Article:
Gernot Krautberger - stock.adobe

Trying to fill the ever elusive skills gap

Skills has been a problem for a long time, and it’s led to Billy MacInnes wondering if it can ever be sorted

Like a dissenting voice in Putin’s inner circle, IT skills and talent are frequently in short supply. Vendors, partners and customers often bemoan the dearth of skills and suitably qualified employees as a factor hindering the adoption of technology and the roll-out of projects.

Beyond the complaints, however, there is a wearied resignation that little, if anything, can be done to redress the situation in the short term. It’s more or less a fact of life. Many IT personages probably echo David Byrne and Talking Heads when they find themselves commenting on the skills shortage: “Same as it ever was, same as it ever was.”

But maybe the problem is that the industry is failing to recognise the true issue. We all talk about a shortage of skills, but do we ever stop to think why shortages persist no matter what those skills may be? There’s always a skills shortage. There always has been, there always will be. It’s always the same. In other words, the real problem is the “same”.

Let’s take a step back to consider what, in an ideal world, would be the most effective way to develop, produce, sell, install, implement and use a product or service. The most effective product or service would be one that someone could buy, install and use without a requirement for any further knowledge or skill to make it work properly and effectively for them. That’s it.

But that’s not what we have. What we have is a world where people develop, produce, sell, install, implement and use a product or service that frequently requires a range of expertise and skills to make it work effectively. That’s the “same” that all parts of the industry and market have acquiesced with because, as David Byrne says, “it ever was”.

Why do we accept this situation so placidly? Perhaps because, despite the clear limitations, it “works”. It helps that we view those limitations as features of this self-perpetuating model rather than structural weaknesses that make it less effective and efficient.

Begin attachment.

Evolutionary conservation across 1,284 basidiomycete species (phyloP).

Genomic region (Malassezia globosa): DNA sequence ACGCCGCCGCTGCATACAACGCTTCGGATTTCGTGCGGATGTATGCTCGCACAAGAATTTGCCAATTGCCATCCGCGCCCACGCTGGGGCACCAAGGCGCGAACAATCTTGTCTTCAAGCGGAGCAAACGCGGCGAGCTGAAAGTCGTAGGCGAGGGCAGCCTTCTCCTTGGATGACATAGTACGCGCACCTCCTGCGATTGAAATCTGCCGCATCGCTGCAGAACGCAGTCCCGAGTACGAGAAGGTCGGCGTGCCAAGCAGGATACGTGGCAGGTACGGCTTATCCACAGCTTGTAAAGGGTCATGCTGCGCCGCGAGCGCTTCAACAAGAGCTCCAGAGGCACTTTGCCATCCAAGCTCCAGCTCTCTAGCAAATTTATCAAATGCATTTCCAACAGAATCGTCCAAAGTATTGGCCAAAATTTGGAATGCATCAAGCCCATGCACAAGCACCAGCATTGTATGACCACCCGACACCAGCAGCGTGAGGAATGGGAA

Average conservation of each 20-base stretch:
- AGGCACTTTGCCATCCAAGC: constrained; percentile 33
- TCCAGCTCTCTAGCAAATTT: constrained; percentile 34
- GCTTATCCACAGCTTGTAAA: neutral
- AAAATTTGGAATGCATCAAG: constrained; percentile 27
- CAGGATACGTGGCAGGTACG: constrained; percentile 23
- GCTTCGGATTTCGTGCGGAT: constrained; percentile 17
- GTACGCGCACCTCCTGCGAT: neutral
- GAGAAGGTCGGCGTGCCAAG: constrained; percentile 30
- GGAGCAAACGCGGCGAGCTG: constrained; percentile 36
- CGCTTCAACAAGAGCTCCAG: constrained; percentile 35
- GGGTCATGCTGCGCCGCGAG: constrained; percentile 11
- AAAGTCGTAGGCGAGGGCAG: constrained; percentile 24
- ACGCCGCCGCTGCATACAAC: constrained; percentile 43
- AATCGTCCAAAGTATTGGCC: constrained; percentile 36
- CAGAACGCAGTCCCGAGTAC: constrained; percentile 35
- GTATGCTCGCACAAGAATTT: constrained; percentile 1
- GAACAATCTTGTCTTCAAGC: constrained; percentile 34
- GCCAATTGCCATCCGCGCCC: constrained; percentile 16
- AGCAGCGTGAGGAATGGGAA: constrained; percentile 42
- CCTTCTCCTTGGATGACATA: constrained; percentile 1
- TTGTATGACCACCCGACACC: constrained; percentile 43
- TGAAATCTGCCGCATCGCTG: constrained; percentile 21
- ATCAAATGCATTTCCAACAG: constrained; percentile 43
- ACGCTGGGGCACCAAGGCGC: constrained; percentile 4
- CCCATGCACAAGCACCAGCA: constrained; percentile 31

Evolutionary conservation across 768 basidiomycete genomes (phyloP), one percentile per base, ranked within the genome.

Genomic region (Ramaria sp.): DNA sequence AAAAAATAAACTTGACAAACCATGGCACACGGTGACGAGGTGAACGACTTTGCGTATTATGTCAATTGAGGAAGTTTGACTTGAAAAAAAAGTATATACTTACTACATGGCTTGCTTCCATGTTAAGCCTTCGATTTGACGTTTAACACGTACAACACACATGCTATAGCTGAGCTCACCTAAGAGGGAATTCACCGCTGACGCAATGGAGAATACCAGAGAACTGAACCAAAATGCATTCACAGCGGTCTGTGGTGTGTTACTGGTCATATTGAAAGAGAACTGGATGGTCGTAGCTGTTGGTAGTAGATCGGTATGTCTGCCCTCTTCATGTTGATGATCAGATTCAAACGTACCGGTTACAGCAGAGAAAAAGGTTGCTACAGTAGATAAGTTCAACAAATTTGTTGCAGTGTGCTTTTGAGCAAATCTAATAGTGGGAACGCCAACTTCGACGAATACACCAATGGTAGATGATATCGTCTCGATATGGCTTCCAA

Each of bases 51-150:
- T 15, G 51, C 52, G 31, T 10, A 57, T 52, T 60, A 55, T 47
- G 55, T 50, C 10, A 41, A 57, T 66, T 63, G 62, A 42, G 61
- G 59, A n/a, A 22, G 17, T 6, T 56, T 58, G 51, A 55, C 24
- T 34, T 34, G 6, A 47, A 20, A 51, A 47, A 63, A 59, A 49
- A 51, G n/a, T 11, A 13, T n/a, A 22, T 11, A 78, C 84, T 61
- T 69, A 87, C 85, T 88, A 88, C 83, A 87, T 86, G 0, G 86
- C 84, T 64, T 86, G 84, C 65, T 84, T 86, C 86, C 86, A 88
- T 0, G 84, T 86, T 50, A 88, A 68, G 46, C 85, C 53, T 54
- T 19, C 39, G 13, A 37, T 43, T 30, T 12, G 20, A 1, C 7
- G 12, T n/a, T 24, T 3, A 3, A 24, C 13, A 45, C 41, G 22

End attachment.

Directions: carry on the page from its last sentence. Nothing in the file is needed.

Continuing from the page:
Think of it this way: what if instead of constantly grappling to overcome skills shortages, we took skills out of the model altogether? There would be no shortages of skills because there would be no skills. Sounds strange, mad even, but is it any madder than the model we have now?

And think of how the model works at the moment. To successfully implement technology – or even to implement it in a slightly disappointing way – the vendor needs skills, the partner needs skills and the customer needs skills. That’s a lot of skills required.

But what if the requirement for skills was all concentrated at the first tier of that model and then, after that, the technology just worked for partners and customers?

It’s a radical notion, I know, that requires a massive shift in attitude and approach. But imagine the benefits of technology that was more effective and efficient to sell, implement and use. Think of the savings in time, cost and complexity achieved by stripping out the layers of skills and expertise currently expected to make technology work properly – or even, not quite properly.

I have often resorted to the French phrase, plus ça change, plus c’est la même chose (the more things change, the more they remain the same), when commenting on the vagaries of the IT industry, because it is usually true. But things only stay the same because there is a powerful inertial force that acts as a deadweight against real change, blocking people from imagining just how different they could be.

Sometimes, that inertial force comes from us. Perhaps the only real shortage is in the skills we need not just to change things, but to change us. In the end, its not just things that stay the same.

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